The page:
Contact

Museumsvej 2A
DK-7500 Holstebro
+ 45 9742 4518
info@holstebrokunstmuseum.dk

 

Poul Holm Olsen

Poul Holm Olsen was born into a family of fishermen in Holbæk. His early love of drawing and painting led to an apprenticeship as a house painter – as was quite common among artists at the time. Having frequented Bizzie Høyer’s drawing school, he was accepted at the Royal Danish Academy of Fine Arts’ Sculpture School in 1949, where he was taught by Professor Einar Utzon-Frank. Education here was conventional, encouraging traditional art practices. 
 
In 1954 Poul Holm Olsen won a French state scholarship, which allowed him to go to Paris. His stay there was to leave an indelible mark on his life as an artist. 
 
In Paris he found the subject matter that would absorb him for many years to come: The prostitutes, the city’s old women and other quirky Parisian types. Poul Holm Olsen was a figurative artist and worked from life. And while his work was governed by observation, he was also fascinated by sculpture as form. 
 
Poul Holm Olsen was not particularly productive. He worked on many of his figures for years before achieving a satisfactory sculptural expression. And he kept his works to himself. Few people got to see them and he very rarely exhibited. In the 1960s he completely stopped making sculptures.  
 
Paris was also the place where, in 1954, Poul Holm Olsen began to collect African masks and figures. He combed the flea market at Port de Clignancourt, laying the foundation of his large collection which comprises almost 1000 items. Poul Holm Olsen did not look upon the African masks and figures as ethnographical or exotic objects but as works of art on a par with classical and modern European art.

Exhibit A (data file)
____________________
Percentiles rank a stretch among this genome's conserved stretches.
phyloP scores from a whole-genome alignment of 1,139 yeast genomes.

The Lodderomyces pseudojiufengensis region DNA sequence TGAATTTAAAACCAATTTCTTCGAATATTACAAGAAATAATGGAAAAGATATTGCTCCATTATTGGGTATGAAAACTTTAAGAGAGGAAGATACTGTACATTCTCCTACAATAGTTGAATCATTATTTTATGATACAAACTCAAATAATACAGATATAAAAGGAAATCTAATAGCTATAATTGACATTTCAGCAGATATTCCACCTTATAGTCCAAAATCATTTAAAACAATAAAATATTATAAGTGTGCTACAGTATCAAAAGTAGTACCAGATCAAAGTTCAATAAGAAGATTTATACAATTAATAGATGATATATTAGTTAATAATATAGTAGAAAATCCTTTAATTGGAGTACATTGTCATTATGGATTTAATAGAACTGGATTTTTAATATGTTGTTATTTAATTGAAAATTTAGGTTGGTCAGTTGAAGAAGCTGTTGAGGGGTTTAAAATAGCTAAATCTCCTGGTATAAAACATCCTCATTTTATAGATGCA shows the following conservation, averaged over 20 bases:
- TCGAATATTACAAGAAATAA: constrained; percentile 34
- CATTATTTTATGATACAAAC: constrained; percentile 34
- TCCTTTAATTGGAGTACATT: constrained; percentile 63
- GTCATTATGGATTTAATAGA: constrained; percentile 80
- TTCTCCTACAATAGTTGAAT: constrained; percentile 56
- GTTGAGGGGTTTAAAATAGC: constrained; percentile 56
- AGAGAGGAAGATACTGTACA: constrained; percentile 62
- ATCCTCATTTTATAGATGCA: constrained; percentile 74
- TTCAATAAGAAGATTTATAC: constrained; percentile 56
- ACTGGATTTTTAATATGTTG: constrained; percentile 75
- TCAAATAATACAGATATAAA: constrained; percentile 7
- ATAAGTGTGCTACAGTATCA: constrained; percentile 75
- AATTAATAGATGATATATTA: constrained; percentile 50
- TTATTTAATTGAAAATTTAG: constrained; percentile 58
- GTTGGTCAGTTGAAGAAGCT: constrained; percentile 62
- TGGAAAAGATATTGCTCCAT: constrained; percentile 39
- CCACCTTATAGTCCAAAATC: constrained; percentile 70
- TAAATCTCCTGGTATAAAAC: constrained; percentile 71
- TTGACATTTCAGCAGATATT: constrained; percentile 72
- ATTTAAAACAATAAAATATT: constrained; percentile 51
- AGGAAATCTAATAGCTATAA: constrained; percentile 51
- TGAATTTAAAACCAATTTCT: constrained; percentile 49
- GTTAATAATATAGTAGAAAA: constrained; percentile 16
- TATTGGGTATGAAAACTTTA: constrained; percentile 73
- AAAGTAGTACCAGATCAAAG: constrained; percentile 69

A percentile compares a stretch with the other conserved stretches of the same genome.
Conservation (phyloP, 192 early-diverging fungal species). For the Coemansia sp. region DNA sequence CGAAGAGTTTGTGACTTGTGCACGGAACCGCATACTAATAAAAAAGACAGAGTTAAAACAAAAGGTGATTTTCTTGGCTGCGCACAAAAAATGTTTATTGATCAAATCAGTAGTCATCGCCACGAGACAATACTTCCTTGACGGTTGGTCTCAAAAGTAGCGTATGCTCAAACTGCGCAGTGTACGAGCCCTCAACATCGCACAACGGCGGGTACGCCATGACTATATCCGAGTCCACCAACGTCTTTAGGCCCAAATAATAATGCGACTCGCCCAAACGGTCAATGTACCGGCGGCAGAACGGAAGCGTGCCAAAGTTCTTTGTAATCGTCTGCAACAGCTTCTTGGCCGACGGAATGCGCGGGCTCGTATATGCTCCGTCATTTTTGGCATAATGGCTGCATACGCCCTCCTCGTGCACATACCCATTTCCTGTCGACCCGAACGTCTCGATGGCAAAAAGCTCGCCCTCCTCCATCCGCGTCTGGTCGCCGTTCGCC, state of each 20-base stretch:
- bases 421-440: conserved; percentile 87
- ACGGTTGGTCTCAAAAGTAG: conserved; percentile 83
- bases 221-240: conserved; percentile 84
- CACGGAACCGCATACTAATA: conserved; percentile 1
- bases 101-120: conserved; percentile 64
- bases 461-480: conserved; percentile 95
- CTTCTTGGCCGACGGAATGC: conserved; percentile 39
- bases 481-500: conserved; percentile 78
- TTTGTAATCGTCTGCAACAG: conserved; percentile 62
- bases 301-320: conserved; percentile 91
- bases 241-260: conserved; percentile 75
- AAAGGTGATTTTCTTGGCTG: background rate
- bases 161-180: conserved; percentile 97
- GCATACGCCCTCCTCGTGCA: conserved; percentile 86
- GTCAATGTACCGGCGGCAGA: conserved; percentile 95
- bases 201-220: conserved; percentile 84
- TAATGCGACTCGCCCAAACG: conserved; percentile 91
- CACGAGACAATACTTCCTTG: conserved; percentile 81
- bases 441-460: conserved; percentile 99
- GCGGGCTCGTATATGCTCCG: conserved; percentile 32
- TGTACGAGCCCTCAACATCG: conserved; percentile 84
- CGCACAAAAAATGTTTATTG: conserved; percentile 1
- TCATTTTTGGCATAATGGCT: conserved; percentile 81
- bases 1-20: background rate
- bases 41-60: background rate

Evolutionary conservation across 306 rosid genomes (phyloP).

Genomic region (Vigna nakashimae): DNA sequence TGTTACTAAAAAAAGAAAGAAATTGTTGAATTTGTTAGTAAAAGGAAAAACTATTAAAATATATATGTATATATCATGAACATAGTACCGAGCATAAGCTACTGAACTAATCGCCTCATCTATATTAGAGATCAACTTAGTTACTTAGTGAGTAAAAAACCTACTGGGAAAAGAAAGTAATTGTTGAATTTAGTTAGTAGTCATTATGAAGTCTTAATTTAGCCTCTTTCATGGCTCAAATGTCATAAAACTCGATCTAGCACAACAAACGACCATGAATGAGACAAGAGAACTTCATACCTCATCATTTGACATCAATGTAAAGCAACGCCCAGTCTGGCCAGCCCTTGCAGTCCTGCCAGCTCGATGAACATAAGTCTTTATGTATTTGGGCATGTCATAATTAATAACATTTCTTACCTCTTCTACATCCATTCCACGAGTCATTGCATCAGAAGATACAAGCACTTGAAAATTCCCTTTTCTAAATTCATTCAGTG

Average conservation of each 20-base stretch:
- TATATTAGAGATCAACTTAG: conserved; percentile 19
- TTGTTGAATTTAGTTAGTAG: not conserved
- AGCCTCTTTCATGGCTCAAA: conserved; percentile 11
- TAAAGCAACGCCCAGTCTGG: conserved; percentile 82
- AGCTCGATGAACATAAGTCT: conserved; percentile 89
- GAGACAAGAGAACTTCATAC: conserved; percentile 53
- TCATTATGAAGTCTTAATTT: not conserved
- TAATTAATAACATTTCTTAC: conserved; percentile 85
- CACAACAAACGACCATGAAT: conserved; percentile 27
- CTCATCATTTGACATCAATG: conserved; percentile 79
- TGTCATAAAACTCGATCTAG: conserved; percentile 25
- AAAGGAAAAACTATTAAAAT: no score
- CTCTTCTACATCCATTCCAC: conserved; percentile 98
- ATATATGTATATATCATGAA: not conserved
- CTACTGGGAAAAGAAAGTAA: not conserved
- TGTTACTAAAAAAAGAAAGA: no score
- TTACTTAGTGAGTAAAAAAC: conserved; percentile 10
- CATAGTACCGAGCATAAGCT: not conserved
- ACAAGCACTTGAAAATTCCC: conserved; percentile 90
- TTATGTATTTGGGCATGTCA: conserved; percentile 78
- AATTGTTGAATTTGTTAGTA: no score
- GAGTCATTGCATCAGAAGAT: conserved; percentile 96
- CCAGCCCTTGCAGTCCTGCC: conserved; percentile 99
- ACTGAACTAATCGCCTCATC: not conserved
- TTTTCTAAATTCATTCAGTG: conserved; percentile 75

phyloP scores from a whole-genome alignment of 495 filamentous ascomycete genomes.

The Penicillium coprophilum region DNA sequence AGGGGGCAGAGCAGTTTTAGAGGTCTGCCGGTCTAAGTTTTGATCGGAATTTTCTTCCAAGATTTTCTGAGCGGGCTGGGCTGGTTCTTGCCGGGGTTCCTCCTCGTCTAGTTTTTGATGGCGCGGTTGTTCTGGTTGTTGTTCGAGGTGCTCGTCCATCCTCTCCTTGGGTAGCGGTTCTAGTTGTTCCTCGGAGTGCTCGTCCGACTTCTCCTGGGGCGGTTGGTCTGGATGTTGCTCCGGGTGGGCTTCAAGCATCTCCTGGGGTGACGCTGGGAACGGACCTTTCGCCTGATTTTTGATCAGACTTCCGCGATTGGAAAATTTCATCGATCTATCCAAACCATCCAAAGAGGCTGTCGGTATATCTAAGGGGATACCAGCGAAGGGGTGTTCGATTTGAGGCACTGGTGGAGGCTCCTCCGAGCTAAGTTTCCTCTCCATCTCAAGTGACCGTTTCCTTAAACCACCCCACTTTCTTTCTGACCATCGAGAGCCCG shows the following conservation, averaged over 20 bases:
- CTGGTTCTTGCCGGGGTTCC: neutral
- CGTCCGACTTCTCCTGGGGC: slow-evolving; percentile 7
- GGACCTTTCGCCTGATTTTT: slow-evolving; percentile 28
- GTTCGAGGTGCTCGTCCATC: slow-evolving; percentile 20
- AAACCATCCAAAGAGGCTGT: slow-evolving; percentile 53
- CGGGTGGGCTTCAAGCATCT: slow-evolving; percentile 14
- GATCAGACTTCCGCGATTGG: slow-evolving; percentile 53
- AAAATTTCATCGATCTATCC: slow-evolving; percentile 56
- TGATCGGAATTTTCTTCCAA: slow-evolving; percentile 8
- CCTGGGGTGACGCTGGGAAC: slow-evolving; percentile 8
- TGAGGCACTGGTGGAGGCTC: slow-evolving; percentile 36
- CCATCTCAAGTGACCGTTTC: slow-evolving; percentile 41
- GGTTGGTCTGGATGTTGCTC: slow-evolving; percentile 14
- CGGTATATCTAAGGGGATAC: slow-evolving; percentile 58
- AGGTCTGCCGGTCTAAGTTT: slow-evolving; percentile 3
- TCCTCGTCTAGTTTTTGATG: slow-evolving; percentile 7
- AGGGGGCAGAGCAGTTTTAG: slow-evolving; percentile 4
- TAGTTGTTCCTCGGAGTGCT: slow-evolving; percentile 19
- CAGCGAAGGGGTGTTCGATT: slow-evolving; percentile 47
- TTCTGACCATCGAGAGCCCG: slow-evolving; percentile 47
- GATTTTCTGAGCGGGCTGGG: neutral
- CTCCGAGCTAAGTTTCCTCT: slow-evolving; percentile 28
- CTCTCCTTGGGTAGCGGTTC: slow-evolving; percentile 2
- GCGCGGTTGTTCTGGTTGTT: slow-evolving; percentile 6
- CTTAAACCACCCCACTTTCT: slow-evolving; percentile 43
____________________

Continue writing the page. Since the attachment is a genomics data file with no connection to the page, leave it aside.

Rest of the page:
It was only natural, therefore, that the art historian Poul Vad, who had been commissioned by the municipality of Holstebro to build a collection for the town’s new art museum, contacted Poul Holm Olsen with a view to depositing parts of his collection at Holstebro Kunstmuseum. Poul Vad wished to create a collection that would reveal art as a universal phenomenon across time and culture.   
 
When the museum opened on 5 May 1967, the exhibition included a selection of Poul Holm Olsen’s African objects, displayed on an equal footing with Danish art and European modernism. And in 1977 Poul Holm Olsen bequeathed his entire collection to Holstebro Kunstmuseum.  
 
Poul Holm Olsen was a true collector in the classical sense of the word. Not only did he collect African objects, but also – among many other things – Greek torsos, Chinese furniture and Egyptian and Indian busts.
 
In 1955 Poul Holm Olsen was appointed lecturer at the Sculpture School of the Royal Danish Academy of Fine Arts – a position he held until his death in 1990. His original personality, his wide knowledge of art and sculpture, sculptural techniques and, in particular, patination of bronze sculptures combined to make him an influential teacher who became a source of inspiration for many generations of sculptors.
 
Poul Holm Olsen